Maybe we should take a look at ourselves then. More specifically, the trust we put in a technology that's just not there yet. Knowingly putting our lives at risk for an Instagram photo or a TikTok/Youtube video is irresponsible and dangerous to say the least. As you can see above, it can be deadly! And we're not putting only our lives on the line here, but also our friends and family as passengers, and even people on the sidewalks, minding their own business. This is no Domino's delivery robot, trundling along at 3 mph, carrying a pizza to your home. We're talking about a two-tone metal box with combustable batteries, capable of traveling at speeds with which it could penetrate into a house! We bear the responsibility for our own actions and we suffer the consequences! It's our choice to make, not the car. The word "autopilot" may be misleading, but it's our job as drivers to get informed how to use it properly. And any misuse of it means we've made the wrong choice.
So please, realise today your personal responsibility and don't put lives at risk for the expense of social network likes.
Do as I say, not as I do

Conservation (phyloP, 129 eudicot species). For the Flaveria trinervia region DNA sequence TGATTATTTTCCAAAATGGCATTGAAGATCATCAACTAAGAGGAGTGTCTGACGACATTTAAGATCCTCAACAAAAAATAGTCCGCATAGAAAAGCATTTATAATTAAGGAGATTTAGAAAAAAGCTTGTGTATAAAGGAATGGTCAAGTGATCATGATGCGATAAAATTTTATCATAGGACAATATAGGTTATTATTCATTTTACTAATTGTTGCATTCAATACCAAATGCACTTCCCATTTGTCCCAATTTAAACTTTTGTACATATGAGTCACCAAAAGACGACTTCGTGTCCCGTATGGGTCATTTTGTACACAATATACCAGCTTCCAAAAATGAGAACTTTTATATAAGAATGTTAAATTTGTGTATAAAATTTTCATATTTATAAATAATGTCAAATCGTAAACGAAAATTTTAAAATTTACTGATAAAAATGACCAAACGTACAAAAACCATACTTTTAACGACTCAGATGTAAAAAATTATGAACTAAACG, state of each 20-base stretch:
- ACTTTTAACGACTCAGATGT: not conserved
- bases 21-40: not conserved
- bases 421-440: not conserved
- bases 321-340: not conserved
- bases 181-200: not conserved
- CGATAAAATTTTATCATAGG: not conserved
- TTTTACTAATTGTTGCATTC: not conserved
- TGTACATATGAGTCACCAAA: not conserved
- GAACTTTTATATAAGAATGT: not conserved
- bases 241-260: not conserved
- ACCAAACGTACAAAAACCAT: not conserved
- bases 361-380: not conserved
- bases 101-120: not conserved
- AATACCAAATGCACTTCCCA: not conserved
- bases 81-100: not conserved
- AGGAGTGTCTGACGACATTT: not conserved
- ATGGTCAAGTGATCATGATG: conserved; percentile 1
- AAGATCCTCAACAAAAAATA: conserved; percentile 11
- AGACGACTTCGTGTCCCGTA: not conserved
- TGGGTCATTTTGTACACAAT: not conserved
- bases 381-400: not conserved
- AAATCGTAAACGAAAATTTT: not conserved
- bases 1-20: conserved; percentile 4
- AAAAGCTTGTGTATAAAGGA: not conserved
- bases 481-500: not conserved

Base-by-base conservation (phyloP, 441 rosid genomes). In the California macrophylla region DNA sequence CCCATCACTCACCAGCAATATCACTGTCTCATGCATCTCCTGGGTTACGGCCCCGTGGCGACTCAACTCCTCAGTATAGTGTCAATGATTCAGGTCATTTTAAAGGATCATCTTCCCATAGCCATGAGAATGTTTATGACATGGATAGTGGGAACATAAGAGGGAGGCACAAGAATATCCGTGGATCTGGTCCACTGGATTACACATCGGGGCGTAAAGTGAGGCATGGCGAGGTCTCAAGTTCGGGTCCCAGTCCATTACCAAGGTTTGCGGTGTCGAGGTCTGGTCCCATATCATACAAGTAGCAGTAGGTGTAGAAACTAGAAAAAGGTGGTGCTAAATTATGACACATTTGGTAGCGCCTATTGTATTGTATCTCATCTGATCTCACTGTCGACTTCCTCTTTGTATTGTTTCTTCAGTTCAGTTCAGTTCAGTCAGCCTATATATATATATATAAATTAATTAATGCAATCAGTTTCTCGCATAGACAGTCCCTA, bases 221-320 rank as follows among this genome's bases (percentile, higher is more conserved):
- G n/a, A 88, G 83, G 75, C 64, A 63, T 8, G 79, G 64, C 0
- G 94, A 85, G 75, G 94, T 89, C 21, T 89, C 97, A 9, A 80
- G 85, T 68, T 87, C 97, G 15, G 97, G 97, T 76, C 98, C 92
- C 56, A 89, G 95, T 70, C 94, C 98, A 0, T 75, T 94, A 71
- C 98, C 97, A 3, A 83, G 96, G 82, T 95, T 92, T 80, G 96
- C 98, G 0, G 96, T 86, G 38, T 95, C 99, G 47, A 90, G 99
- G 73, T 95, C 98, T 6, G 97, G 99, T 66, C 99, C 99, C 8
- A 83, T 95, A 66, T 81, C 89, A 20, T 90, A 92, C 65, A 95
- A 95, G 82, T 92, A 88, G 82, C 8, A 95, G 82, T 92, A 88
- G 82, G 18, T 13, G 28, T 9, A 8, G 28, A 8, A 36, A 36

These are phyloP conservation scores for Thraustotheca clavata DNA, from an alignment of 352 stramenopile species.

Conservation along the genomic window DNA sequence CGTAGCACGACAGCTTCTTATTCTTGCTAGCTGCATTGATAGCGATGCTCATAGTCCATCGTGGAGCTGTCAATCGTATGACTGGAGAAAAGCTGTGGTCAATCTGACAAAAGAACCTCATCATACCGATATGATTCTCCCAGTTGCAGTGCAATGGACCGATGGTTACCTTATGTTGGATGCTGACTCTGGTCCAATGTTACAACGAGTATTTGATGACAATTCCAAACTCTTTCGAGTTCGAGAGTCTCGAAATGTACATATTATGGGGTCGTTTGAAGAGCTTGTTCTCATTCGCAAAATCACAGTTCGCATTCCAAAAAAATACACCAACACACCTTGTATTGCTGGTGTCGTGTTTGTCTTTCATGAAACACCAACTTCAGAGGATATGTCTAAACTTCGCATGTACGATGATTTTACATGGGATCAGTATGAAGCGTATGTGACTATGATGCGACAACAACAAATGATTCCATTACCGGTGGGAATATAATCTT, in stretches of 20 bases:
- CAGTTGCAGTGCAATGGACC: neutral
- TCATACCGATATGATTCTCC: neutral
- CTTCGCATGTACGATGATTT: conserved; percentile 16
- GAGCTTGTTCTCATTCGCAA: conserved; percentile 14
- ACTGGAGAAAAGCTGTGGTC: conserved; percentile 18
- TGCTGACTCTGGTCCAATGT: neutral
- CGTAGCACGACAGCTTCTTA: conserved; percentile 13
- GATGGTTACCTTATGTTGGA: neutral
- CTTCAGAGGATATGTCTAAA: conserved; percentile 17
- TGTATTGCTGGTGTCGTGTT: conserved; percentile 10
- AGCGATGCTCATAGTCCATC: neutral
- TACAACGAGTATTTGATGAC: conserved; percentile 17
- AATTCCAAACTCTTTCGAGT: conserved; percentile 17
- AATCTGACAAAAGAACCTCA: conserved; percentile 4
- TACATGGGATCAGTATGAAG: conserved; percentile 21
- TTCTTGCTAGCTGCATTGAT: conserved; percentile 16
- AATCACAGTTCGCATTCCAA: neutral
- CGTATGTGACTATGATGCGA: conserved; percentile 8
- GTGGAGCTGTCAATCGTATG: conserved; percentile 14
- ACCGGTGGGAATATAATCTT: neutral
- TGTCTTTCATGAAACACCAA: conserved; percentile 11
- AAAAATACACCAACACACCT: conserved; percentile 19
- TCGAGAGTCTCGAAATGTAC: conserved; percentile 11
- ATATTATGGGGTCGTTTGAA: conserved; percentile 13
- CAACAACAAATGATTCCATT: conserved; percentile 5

I'm also guilty at misusing this tech. Not in a Tesla, but in Mercedes-Benz GLE, about a year or so ago. To be clear, Mercedes does not claim complete autonomous driving and does not use the word "autopilot", but rather presents their interpretation as a safety feature. And it does feature an eye-tracking camera, but it's only used to measure driver's fatigue. With all adaptive driving aids on, I was driving my friend's car, after we were out and about. She had couple of pints with the agreement that I would not drink in order to drive her home in her own car and get a taxi home afterwards. It was getting dark, we were on our way, when a heated discussion started. Trusting the German tech, I took my hands off the steering wheel and my eyes off the road, and started passionately, using hand gestures to explain my point in the argument. She warned me not to do that but I completely ignored her. Then the GLE started beeping at me, the screen started flashing rapidly, but I've ignored that as well, knowing that we're on a straight road with a very gentle kink ahead and the systems should be able to deal with that. Our speed was around 80 mph at the time. As she was starting to freak out a little, because the kink was already visible up ahead and fast approaching, the car just took off all throttle, no matter that my foot was still on the pedal, the hazard lights went on, we've started braking without me pressing the brakes and the car pulled to the side, then went into a complete stop. I realised then, that I've made a mistake, because we've stopped in the last meters where there were markings on the side of the road. Just a brief look ahead and the markings were missing completely, the barriers were also torn and there was a river on the other side! Someone had jumped in that river relatively recently and the barriers weren't repaired. Couple more meters and the car would've put us both in the river, not knowing where the side of the road is. So do as I say and not as I do! Get a car, drive it, don't leave your life in the hands of computers. They are there to help you out in a difficult situation, not to chauffeur you around safely. They just can't do that! The tech is not there yet and there is no reason to put your complete faith in it. Where faith begins, reason ends! Your safety is your responsibility!